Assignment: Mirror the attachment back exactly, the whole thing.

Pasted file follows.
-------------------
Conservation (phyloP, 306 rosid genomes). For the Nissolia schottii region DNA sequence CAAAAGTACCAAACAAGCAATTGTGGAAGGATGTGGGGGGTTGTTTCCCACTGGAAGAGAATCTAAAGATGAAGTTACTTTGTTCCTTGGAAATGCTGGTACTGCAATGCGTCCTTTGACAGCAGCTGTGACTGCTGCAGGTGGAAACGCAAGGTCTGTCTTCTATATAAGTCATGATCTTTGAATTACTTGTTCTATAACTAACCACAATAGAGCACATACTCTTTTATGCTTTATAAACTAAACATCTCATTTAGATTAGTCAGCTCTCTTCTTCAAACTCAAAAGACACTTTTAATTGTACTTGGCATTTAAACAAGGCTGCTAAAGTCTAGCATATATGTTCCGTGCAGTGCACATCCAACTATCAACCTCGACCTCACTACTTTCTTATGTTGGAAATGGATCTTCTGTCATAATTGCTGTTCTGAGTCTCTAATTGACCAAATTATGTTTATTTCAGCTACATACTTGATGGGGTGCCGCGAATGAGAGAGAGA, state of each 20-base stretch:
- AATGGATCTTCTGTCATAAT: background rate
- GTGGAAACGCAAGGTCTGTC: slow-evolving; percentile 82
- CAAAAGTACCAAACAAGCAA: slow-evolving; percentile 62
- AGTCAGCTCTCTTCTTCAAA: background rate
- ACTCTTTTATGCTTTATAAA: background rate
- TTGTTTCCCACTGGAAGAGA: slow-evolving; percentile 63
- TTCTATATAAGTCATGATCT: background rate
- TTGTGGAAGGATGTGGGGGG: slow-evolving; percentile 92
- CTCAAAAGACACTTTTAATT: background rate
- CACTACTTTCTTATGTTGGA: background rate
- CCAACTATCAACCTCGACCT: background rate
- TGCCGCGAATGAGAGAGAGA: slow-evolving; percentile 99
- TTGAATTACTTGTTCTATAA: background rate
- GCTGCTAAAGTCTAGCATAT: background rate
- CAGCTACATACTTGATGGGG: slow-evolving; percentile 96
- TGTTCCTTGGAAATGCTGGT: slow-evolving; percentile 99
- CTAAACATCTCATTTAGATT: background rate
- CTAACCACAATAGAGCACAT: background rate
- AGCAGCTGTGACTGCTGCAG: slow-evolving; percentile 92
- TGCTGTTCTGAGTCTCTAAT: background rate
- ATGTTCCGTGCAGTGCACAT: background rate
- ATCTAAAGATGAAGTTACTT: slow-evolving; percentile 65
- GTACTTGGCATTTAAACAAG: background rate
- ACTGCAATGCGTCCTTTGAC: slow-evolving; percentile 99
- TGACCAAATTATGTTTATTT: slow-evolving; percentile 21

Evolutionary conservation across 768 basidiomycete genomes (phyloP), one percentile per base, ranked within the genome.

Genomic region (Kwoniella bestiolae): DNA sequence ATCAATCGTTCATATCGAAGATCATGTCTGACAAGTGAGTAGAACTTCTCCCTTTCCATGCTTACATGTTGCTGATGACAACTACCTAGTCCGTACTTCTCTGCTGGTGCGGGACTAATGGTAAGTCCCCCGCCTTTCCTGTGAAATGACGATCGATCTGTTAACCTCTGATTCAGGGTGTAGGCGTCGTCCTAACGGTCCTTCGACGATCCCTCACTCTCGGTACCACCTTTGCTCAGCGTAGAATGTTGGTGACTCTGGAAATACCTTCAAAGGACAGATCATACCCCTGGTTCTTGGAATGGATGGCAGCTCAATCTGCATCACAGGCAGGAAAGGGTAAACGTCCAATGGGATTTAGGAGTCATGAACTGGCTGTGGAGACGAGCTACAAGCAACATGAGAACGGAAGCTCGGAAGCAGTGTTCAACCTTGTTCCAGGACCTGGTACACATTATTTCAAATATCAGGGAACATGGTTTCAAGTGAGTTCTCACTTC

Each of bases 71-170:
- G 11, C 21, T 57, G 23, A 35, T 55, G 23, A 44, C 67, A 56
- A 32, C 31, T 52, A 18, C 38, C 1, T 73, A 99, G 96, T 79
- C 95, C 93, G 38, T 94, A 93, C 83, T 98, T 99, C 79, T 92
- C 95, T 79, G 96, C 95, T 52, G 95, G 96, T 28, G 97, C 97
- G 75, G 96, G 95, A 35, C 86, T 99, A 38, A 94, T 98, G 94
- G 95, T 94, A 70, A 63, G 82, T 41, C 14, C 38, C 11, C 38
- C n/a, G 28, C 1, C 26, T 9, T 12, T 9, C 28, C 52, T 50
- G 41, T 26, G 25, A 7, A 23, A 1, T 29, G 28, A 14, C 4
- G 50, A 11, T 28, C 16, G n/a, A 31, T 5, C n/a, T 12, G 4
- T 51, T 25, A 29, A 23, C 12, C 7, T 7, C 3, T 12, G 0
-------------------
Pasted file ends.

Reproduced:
Conservation (phyloP, 306 rosid genomes). For the Nissolia schottii region DNA sequence CAAAAGTACCAAACAAGCAATTGTGGAAGGATGTGGGGGGTTGTTTCCCACTGGAAGAGAATCTAAAGATGAAGTTACTTTGTTCCTTGGAAATGCTGGTACTGCAATGCGTCCTTTGACAGCAGCTGTGACTGCTGCAGGTGGAAACGCAAGGTCTGTCTTCTATATAAGTCATGATCTTTGAATTACTTGTTCTATAACTAACCACAATAGAGCACATACTCTTTTATGCTTTATAAACTAAACATCTCATTTAGATTAGTCAGCTCTCTTCTTCAAACTCAAAAGACACTTTTAATTGTACTTGGCATTTAAACAAGGCTGCTAAAGTCTAGCATATATGTTCCGTGCAGTGCACATCCAACTATCAACCTCGACCTCACTACTTTCTTATGTTGGAAATGGATCTTCTGTCATAATTGCTGTTCTGAGTCTCTAATTGACCAAATTATGTTTATTTCAGCTACATACTTGATGGGGTGCCGCGAATGAGAGAGAGA, state of each 20-base stretch:
- AATGGATCTTCTGTCATAAT: background rate
- GTGGAAACGCAAGGTCTGTC: slow-evolving; percentile 82
- CAAAAGTACCAAACAAGCAA: slow-evolving; percentile 62
- AGTCAGCTCTCTTCTTCAAA: background rate
- ACTCTTTTATGCTTTATAAA: background rate
- TTGTTTCCCACTGGAAGAGA: slow-evolving; percentile 63
- TTCTATATAAGTCATGATCT: background rate
- TTGTGGAAGGATGTGGGGGG: slow-evolving; percentile 92
- CTCAAAAGACACTTTTAATT: background rate
- CACTACTTTCTTATGTTGGA: background rate
- CCAACTATCAACCTCGACCT: background rate
- TGCCGCGAATGAGAGAGAGA: slow-evolving; percentile 99
- TTGAATTACTTGTTCTATAA: background rate
- GCTGCTAAAGTCTAGCATAT: background rate
- CAGCTACATACTTGATGGGG: slow-evolving; percentile 96
- TGTTCCTTGGAAATGCTGGT: slow-evolving; percentile 99
- CTAAACATCTCATTTAGATT: background rate
- CTAACCACAATAGAGCACAT: background rate
- AGCAGCTGTGACTGCTGCAG: slow-evolving; percentile 92
- TGCTGTTCTGAGTCTCTAAT: background rate
- ATGTTCCGTGCAGTGCACAT: background rate
- ATCTAAAGATGAAGTTACTT: slow-evolving; percentile 65
- GTACTTGGCATTTAAACAAG: background rate
- ACTGCAATGCGTCCTTTGAC: slow-evolving; percentile 99
- TGACCAAATTATGTTTATTT: slow-evolving; percentile 21

Evolutionary conservation across 768 basidiomycete genomes (phyloP), one percentile per base, ranked within the genome.

Genomic region (Kwoniella bestiolae): DNA sequence ATCAATCGTTCATATCGAAGATCATGTCTGACAAGTGAGTAGAACTTCTCCCTTTCCATGCTTACATGTTGCTGATGACAACTACCTAGTCCGTACTTCTCTGCTGGTGCGGGACTAATGGTAAGTCCCCCGCCTTTCCTGTGAAATGACGATCGATCTGTTAACCTCTGATTCAGGGTGTAGGCGTCGTCCTAACGGTCCTTCGACGATCCCTCACTCTCGGTACCACCTTTGCTCAGCGTAGAATGTTGGTGACTCTGGAAATACCTTCAAAGGACAGATCATACCCCTGGTTCTTGGAATGGATGGCAGCTCAATCTGCATCACAGGCAGGAAAGGGTAAACGTCCAATGGGATTTAGGAGTCATGAACTGGCTGTGGAGACGAGCTACAAGCAACATGAGAACGGAAGCTCGGAAGCAGTGTTCAACCTTGTTCCAGGACCTGGTACACATTATTTCAAATATCAGGGAACATGGTTTCAAGTGAGTTCTCACTTC

Each of bases 71-170:
- G 11, C 21, T 57, G 23, A 35, T 55, G 23, A 44, C 67, A 56
- A 32, C 31, T 52, A 18, C 38, C 1, T 73, A 99, G 96, T 79
- C 95, C 93, G 38, T 94, A 93, C 83, T 98, T 99, C 79, T 92
- C 95, T 79, G 96, C 95, T 52, G 95, G 96, T 28, G 97, C 97
- G 75, G 96, G 95, A 35, C 86, T 99, A 38, A 94, T 98, G 94
- G 95, T 94, A 70, A 63, G 82, T 41, C 14, C 38, C 11, C 38
- C n/a, G 28, C 1, C 26, T 9, T 12, T 9, C 28, C 52, T 50
- G 41, T 26, G 25, A 7, A 23, A 1, T 29, G 28, A 14, C 4
- G 50, A 11, T 28, C 16, G n/a, A 31, T 5, C n/a, T 12, G 4
- T 51, T 25, A 29, A 23, C 12, C 7, T 7, C 3, T 12, G 0